Surviving Black Ice on Bike

I present you with my new God Hypothesis: if and only if God exists, he is far from benevolent. It would appear the legendary Pure Mathematician Godfrey Harold Hardy agrees: “Another example of [Hardy] trying to fool God was when he went to cricket matches he would take what he called his “anti-God battery”. This consisted of thick sweaters, an umbrella, mathematical papers to referee, student examination scripts etc. His theory was that God would think that he expected rain to come so that he could then get on with his work. Since Hardy thought that God would then have the sun shine all day to spite him, he would be able to enjoy the cricket in perfect sunshine” (Toller made me aware of this; quotation taken from here). God, in order to spite me, over the last two weeks has strategically placed black ice in exactly the same spot of road causing me to fall spectacularly on both occasions causing grievous (= light) damage to my elbow followed by my face, as some sort of obscene joke.

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In fairness I shouldn’t be blaming some being who was invented a long time ago and exists solely in books. The real reason is that my bike’s tyres were worn almost smooth by regular trips to Richmond Park over the Summer and Autumn. But as Winter is setting on, a relatively high tyre pressure (pumped up in the hope of improved speeds) and non-grippy road (rather than mountain-biking) tyres are hardly ideal for the conditions. So I decided to do some research on how not to die at the hands of Winter, squashed between a bus and a centimetre of ice. I’ve organised my incoherent thoughts into a list of tips for anyone who is, like me, foolish enough to attempt to overcome whatever God throws at him, including icy road conditions. Since my expertise with ice cycling is evidently somewhat lacking, I’ve nicked half of these from different sources.


Keep upright and turn slowly

Both times I fell it was because P was too great; too great to be resisted by friction (F). To minimise this you want to minimise the torque created by N and W, i.e. minimise the angle theta: keep as vertical as possible as increased torque increases the effect of P. You also need to slow down (as Dr Zetie has just taught us, centripetal acceleration v^2/r where r is the curve radius and in this case it is provided by friction – if friction isn’t enough to resist the centrifugal force created by high-speed turns, God wins and you fall). I’ll shut up about Physics now.

Brake gently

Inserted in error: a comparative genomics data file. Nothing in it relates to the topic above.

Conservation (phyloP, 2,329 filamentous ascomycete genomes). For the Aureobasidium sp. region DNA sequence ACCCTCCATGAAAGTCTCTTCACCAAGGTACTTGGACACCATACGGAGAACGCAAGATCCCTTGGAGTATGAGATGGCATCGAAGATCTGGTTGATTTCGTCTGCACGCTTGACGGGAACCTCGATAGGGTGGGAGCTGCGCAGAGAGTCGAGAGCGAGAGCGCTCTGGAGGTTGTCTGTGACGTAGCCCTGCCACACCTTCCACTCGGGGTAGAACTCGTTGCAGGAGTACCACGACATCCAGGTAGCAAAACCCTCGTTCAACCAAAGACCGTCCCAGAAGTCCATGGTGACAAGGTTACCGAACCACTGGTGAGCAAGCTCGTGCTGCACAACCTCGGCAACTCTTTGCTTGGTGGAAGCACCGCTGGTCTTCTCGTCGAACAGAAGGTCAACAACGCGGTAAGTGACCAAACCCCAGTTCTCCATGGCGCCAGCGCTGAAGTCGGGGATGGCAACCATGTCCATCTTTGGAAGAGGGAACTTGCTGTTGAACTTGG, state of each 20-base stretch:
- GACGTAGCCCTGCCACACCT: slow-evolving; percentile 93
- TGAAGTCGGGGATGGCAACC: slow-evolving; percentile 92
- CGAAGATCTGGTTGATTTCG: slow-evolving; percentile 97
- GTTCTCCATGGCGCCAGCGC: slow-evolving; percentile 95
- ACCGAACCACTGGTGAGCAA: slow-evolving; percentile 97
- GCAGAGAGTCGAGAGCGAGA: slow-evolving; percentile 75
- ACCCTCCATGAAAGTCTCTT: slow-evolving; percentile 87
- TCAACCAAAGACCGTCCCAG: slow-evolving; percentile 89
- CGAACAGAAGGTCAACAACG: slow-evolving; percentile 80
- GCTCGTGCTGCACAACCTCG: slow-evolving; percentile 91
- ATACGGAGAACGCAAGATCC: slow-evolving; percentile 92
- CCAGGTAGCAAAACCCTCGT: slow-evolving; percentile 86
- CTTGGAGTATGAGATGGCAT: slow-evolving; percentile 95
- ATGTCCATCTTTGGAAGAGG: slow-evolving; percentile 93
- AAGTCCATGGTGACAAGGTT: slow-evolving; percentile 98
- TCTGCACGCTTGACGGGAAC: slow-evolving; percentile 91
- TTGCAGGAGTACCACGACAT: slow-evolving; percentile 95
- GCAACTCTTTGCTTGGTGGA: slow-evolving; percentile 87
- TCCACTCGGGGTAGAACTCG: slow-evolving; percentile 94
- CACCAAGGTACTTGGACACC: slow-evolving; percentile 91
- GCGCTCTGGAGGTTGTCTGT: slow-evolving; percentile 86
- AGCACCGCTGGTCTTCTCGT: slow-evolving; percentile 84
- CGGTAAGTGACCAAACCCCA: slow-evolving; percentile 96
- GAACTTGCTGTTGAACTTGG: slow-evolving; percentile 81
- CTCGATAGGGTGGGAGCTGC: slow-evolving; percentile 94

This might seem obvious but it’s actually even worse than you might think. Friction with the ice when braking melts some of it creating water, which on ice is amazingly ‘fail’ at friction. Bad.

Brake with rear wheel

When you brake, torque makes the bike lean on its front wheels, so if that front wheel locks you’re screwed. Don’t brake with it. Braking with the rear wheel is also great for skidding down icy hills (apparently).

Let the bike get it

If it does come to it and you’re about to crash, a friend of mine advises you just throw the bike at whatever you’re going to hit and either land on it or hit the ground at a much reduced velocity. Not sure how good this advice is, but it’s probably a good idea on the personal safety front. Maybe not for other road users or indeed the bike…

It’s also better to get scrapes than go head-first into a solid object – I’m no expert but I’m pretty sure grazes heal faster than fractures.

Ride the gravel

There tends to be a load of crap at the side of roads, especially gravel which is great for cyclists when the rest of the road resembles an ice-rink. Snow is also better than ice.

Kit out your bike

Use studded tyres

These are the best tyres for grip in icy conditions. Also consider chaining your tyres.

Click for original image

Lifehacker also did a post on it.

Also, slightly underinflating car tyres helps for low-grip surfaces. Presumably the same applies for bikes, especially for wide tyres.

Dress for the Arctic

Wear an anti-God outfit complete with crash-helmet so you’ll just bounce if you hit the road.

– –

Hopefully when I try (most of) this next week I won’t die in the process. And don’t blame me if you do attempt it all and still get hit by a bendy-bus after skidding into the middle of a road.

Most of these ideas and images came from here.

Click for original image


One Response to Surviving Black Ice on Bike

  1. egbertonline says:

    Yeh, turning properly is a crucial part of not letting God win. Basically its all about shifting as much weight as you can onto the other side…which usually involves sticking your knee out. Admittedly this may cause any pedestrians to have a ‘lose to God’ day, but that also ties in with what you said about sacrificial protection.

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